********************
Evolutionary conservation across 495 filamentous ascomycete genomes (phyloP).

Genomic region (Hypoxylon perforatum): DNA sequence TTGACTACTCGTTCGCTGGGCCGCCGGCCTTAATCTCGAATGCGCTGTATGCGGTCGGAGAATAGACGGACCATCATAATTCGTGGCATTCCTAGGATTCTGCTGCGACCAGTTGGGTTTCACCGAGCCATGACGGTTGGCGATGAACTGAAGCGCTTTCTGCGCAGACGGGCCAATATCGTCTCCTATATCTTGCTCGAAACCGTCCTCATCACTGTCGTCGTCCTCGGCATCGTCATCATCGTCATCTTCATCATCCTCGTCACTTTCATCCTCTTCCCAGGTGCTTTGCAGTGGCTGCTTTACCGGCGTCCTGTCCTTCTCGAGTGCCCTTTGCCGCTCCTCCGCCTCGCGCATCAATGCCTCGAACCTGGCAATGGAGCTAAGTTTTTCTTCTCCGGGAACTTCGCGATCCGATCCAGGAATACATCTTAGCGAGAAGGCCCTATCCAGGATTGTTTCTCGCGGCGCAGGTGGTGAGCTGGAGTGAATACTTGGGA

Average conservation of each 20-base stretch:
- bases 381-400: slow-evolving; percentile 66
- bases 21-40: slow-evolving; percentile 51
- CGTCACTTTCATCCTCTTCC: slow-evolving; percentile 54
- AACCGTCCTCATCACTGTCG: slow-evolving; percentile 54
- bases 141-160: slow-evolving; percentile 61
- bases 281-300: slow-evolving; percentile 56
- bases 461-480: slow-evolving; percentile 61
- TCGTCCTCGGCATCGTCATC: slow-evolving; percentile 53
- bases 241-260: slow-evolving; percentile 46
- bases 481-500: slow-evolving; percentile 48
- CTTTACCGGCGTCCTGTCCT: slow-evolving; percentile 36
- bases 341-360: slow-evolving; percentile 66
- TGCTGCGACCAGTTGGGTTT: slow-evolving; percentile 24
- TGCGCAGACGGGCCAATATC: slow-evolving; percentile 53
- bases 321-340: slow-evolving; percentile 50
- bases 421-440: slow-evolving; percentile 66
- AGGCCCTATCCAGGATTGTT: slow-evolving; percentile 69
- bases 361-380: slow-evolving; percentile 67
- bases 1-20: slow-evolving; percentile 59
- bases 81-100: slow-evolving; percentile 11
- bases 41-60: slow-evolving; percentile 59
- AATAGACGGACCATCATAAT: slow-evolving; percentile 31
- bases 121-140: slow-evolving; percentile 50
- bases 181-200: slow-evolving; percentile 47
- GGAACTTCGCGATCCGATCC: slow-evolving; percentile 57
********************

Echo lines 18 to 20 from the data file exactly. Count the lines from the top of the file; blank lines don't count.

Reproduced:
- bases 321-340: slow-evolving; percentile 50
- bases 421-440: slow-evolving; percentile 66
- AGGCCCTATCCAGGATTGTT: slow-evolving; percentile 69